According to the Saudi Embassy website, “Sawm, fasting during the holy month of Ramadan, is the fourth pillar of Islam. Ordained in the Holy Qur’an, the fast is an act of deep personal worship in which Muslims seek a richer perception of God.” The Metropolitan Museum of Art goes on to say : “During the daylight hours of Ramadan, the ninth month of the Islamic calendar, all healthy adult Muslims are required to abstain from food and drink.”
As we’re now in the middle of Ramadan (it’s from March 22 – April 20, 2023), it seems like a good time to take another look at Islam, a religion celebrated by approximately 1.9 billion followers in 2020.
Want to learn about more about the Five Pillars — plus a whole lot more?
Cold War Studies is offering a free 10 part e-mail course on the religion which does require your email address. The sign-up is below. You can also get a taste of the course so you know what you’re getting into.
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Some of you know that, in the 1970s, I — along with my family — spent several years living and working in the Middle East. In preparation for this adventure, I read everything that I could get my hands on that would give me some insight into the social and religious traditions of the region. Then, while living in Iran, I learned more.
I lived in the city of Isfahan in the center of Iran. The city was designed by the Persians to be a showplace capital that would rival Constantinople, the famed center of the Ottoman Empire. It boasted wide avenues leading to large public squares, palaces, caravansaries, mosques, and madrasehs (religious schools) as well as an expanded ‘old’ bazaar. The Royal Square or Maidan-I-Shah, was the focal point of the city, and was seven times the size of the Piazza San Marcos in Venice.
Isfahan’s master builder, Shah Abbas, was a descendant of Ismail, a Turkish-speaking warrior, who, in 1501, became the first Safavid ruler of Persia. Ismail’s initial action was to make ‘Twelver’ Shi’ism the official religion of the land. We’ll talk more about the twelvers later. For now, it’s enough to know that his state was not a nation state in the modern sense, but an ideological one. He and his successors imported Shi’ite theologians from Arab countries to indoctrinate the Iranians, and ordered preachers to denounce the first three Sunni caliphs in their Friday sermons. Although the caliphs had been close to Mohammad personally, Shi’ite leaders didn’t consider them to be his religious heirs.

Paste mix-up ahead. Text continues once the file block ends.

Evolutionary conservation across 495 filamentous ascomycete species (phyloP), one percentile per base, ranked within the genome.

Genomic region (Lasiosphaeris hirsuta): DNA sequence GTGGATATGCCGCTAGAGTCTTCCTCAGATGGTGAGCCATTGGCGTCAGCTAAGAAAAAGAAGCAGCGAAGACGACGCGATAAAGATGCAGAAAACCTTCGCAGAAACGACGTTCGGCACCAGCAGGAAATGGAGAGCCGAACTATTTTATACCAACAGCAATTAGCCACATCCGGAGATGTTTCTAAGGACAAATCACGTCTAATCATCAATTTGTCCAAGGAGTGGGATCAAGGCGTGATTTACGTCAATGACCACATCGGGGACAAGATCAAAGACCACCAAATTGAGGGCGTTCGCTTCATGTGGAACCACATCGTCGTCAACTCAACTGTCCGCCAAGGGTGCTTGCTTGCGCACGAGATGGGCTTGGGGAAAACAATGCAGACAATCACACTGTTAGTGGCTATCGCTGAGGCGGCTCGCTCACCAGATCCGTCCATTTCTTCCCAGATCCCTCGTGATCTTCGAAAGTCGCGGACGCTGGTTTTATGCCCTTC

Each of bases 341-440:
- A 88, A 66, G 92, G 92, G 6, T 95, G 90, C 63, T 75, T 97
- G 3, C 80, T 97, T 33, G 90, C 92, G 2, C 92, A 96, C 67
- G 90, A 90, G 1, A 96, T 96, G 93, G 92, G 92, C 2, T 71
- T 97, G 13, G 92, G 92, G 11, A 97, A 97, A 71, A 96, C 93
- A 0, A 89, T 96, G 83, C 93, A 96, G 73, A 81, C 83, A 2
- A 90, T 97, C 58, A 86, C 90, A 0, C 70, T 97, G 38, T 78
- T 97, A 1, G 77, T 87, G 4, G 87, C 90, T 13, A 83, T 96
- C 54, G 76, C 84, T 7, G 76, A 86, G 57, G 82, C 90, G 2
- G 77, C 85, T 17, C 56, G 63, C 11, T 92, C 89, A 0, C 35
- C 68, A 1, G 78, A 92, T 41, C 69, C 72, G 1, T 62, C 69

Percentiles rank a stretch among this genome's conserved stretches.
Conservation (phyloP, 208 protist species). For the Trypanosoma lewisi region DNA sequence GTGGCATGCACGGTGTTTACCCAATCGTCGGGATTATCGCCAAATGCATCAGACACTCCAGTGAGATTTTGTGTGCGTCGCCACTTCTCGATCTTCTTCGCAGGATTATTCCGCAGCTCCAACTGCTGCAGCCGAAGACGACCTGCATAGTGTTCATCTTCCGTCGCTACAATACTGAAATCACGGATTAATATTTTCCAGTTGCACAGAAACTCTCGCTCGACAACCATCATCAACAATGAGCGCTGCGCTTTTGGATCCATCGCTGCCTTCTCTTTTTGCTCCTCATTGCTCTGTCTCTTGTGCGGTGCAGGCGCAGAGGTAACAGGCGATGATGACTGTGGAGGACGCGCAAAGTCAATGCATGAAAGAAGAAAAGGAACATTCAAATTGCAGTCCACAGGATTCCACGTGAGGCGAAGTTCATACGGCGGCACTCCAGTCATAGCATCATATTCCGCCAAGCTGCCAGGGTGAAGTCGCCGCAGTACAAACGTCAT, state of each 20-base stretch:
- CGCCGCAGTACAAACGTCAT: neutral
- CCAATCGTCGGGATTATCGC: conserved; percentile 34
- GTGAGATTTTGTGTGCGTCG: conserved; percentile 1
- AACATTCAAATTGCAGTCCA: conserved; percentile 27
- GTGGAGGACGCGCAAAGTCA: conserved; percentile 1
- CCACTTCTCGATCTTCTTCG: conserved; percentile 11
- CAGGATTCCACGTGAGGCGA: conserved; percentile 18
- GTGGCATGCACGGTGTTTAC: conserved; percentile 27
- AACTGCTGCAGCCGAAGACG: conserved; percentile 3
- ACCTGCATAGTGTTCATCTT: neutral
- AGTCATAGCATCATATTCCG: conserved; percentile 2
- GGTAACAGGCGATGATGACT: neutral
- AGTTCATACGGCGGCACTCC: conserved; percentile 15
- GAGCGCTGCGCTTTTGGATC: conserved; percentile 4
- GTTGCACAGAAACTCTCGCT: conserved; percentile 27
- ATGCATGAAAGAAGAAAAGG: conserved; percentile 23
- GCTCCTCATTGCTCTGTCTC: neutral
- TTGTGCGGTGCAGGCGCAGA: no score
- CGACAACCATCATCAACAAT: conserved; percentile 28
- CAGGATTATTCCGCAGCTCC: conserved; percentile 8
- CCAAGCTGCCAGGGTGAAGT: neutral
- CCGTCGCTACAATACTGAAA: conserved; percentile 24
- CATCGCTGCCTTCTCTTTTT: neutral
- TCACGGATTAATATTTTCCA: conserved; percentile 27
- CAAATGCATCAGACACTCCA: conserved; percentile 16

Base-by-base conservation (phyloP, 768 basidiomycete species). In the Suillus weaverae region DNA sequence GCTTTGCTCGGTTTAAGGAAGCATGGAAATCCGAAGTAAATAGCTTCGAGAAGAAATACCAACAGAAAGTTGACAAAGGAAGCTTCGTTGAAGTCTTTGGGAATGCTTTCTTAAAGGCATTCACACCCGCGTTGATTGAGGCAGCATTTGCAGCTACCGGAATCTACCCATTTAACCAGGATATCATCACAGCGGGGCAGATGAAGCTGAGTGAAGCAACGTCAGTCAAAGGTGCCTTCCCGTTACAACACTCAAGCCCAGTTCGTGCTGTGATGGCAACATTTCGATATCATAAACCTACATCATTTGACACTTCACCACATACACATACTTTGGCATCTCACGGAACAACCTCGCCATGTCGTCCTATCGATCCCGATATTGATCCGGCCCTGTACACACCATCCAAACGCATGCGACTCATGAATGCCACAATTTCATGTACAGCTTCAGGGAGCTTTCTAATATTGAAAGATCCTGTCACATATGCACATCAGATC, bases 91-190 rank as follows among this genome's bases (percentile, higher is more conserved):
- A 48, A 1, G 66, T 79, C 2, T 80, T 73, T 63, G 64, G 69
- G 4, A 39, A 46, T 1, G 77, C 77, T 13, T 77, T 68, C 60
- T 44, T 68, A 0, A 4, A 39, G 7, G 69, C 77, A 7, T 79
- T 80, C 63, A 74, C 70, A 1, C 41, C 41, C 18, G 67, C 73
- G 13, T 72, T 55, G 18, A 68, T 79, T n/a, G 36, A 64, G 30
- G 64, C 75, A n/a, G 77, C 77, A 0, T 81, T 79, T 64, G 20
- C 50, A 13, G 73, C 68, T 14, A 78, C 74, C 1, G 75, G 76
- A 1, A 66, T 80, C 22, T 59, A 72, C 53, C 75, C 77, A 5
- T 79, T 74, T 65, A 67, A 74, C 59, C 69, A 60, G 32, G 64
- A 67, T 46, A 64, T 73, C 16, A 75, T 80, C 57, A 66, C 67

I learned most of this after I arrived ‘in-country’ when I took a class on Shi’ism taught by Ahmad, a local high school teacher who spoke excellent English. Ahmad’s mission was to instill in his students a full understanding and appreciation of his religion, and he started with the basics.
Ahmad told my class that Muslims believe in one God who communicated his Word to humanity through his chosen messenger Mohammad. A man of special talents, Mohammad memorized the exact words revealed to him by God and then dictated them to his companions. This recitation can be found in the Muslim Holy Book, the Koran or Qur’an.
God’s message included the ‘Five Pillars’ of Islam. The first, the creed by which a Muslim affirms his faith, says: ‘There is no God but God, and Mohammad is his messenger.’ The others include the obligation to pray five times a day; charitable giving or Zakat; fasting from sunrise to sunset during the Islamic lunar month of Ramadan; and a pilgrimage to Mecca called the Hajj, an obligation for all Muslims who are physically and financially able to make the journey. (The pilgrimage now draws between 2 million and 3 million people every year.) Taken together, the Five Pillars imply surrender or submission, and the followers of the faith, Muslims, are those who have submitted to the will of God.
Mohammad remains important because he was the human vehicle through which the knowledge of ‘surrender’ was communicated. He is also important because he founded a community of believers, what we might call a state. I’ll talk more about him in the next e-mail.